An event review of the 2020 Law Conference
The London Law Conference is an annual student-lead conference seeking to inspire future lawyers. This year’s edition, sponsored by major City law firms and the UCL Law for All Society, discussed topics such as legal tech, diversity in the legal industry, international law, the future of the bar and the passing of the bill criminalising upskirting. In case you were unable to attend this event, here is a summary of what we learned.
The first speaker of the day, Christina Blacklaws, a legal innovation consultant, President of the Law Society and chair of the LawTech Delivery Panel at the Ministry of Justice, addressed the current state of and issues with lawtech. Research conducted by the LawTech panel demonstrates that the general focus is too much on improving existing technology and cost-saving automation, rather than on client-facing innovation. The transformation of the legal service industry has not yet taken place to the extent that we have observed in finance. However, in order to protect our rights and encourage business, this transformation must occur andt barriers (such as the partners and the billable hours models) must be taken down. Christina even called this technological transformation “an investment into the infrastructure of our society”.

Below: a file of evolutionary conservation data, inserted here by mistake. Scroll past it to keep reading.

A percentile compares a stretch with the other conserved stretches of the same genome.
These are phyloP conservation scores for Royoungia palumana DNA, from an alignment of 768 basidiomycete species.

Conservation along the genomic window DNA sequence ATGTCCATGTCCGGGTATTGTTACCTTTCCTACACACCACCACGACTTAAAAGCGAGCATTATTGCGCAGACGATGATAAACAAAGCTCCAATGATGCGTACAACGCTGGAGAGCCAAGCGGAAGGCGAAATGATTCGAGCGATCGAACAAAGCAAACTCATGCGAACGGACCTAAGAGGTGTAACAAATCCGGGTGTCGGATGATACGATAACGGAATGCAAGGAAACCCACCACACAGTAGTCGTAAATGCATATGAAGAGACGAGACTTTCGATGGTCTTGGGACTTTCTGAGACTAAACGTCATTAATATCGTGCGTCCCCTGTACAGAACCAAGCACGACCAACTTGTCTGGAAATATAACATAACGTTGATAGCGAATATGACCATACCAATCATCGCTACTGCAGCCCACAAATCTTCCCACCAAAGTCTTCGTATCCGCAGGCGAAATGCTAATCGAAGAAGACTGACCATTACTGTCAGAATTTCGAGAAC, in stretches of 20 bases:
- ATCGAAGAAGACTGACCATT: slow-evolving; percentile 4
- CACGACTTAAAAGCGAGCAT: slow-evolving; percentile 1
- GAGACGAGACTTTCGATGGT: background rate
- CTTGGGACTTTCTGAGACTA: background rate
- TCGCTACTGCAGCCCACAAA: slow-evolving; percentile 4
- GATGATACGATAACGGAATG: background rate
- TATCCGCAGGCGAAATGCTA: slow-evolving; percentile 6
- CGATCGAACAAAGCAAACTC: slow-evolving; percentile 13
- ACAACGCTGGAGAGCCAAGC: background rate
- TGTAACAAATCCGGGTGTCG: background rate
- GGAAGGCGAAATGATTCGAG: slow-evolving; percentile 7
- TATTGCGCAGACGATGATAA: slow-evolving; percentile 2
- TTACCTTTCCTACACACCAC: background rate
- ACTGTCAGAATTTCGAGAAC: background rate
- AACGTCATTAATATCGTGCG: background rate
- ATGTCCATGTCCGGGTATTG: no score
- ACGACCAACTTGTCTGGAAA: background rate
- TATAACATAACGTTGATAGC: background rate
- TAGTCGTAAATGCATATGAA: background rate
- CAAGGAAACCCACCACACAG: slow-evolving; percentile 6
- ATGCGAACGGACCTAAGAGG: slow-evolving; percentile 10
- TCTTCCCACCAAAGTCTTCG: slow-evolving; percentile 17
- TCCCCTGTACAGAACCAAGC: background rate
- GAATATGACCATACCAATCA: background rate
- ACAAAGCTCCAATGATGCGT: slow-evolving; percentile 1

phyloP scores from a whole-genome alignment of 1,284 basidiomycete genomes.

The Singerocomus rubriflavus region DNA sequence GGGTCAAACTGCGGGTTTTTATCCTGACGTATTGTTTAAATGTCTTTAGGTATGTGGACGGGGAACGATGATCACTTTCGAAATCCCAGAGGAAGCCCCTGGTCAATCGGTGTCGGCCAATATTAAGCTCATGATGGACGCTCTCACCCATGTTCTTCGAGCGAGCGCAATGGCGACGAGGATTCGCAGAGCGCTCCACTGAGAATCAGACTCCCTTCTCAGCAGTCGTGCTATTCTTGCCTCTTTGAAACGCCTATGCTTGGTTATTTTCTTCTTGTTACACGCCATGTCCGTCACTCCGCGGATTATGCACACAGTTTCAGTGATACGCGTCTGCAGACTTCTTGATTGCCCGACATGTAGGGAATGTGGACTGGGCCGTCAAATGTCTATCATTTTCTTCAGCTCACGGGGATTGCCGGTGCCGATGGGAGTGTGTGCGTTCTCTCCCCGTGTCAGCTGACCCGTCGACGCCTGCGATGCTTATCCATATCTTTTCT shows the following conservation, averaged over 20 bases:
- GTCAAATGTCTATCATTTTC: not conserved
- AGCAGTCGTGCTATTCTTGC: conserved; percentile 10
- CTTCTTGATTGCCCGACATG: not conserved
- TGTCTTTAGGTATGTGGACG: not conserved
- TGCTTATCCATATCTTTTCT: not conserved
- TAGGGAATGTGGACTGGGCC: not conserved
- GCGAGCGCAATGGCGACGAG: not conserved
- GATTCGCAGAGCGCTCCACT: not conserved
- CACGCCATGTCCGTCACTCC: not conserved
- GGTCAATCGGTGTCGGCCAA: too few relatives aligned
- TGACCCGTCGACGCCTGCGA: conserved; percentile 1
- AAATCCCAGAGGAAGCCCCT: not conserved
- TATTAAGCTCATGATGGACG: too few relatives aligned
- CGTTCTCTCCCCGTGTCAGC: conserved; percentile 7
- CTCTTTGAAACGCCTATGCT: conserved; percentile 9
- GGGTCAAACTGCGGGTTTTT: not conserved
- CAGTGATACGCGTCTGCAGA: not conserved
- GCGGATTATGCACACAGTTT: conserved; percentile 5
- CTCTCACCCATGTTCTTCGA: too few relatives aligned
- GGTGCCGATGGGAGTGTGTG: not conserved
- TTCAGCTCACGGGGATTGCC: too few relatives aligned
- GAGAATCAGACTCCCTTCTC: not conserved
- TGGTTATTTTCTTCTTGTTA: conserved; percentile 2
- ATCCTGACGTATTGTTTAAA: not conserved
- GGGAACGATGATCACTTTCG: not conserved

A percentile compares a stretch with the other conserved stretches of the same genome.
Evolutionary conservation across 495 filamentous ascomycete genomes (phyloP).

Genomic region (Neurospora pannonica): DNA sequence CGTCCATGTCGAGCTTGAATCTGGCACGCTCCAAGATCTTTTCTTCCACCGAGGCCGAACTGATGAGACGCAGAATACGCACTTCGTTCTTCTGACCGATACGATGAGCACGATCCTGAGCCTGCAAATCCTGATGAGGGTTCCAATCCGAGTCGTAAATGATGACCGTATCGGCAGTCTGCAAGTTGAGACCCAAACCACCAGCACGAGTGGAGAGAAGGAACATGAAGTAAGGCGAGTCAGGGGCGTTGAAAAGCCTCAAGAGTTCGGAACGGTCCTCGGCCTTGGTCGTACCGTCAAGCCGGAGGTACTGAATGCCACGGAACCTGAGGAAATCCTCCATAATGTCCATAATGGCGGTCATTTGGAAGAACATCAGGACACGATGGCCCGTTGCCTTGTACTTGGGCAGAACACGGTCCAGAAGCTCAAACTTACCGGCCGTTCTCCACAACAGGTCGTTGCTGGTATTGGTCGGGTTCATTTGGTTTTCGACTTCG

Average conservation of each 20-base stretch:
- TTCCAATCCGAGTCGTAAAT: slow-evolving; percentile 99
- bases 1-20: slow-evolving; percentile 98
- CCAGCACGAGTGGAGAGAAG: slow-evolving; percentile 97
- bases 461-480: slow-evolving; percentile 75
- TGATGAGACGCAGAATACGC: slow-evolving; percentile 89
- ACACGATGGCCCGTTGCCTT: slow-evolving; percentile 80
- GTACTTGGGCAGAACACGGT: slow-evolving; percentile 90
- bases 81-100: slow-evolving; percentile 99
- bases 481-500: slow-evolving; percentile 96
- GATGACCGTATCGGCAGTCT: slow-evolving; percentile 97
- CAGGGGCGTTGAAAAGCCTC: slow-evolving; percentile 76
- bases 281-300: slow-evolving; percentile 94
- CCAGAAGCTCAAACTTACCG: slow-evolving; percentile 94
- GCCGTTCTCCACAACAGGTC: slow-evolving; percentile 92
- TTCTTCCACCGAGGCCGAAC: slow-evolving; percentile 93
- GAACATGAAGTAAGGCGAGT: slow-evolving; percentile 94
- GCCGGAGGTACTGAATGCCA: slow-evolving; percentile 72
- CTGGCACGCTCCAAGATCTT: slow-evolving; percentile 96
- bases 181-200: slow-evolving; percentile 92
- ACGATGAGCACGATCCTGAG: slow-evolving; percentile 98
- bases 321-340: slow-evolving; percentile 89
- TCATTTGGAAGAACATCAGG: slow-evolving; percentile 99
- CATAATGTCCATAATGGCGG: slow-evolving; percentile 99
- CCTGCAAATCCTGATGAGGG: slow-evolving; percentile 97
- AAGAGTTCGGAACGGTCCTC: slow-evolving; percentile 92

Covid-19, by speeding up digitalisation by 5.3 years, has shown that there is potential for growth in law tech. Examples of the benefits of lawtech include optimising legal research, assessing case strength through data analytics, e-billing, document storage, electronic signatures, and cost and time estimations. Christina also told us about some of the current projects undertaken by LawtechUK including the Lawtech Sandbox, which helps legal start-ups scale up, and an SME dispute resolution tool, which runs test case estimates the outcome of litigation for recurrent issues SMEs face such small debts payments.
Our fifth and seventh speakers, Lisa Sewell (Managing Director at Dentons) and Shilpa Bhandarkar (Director of Innovation at Linklaters), also discussed the exponential growth of technology in the legal industry. For instance, CreateIQ, a smart Legal Contract creator at Linklaters, uses data to generate contracts at a much faster pace than human lawyers could and diminishes risk. Shilpa also underlined some of the issues that AI will raise, including the distribution of liability and the importance of good quality data. According to Lisa, the catalytic effect of Covid-19 will mainly be reflected by more open-mindness about trying new technologies, which is key if firms want to remain competitive as barriers to entry come down. As Darwin suggested, those who survive are not the best but the most adaptable.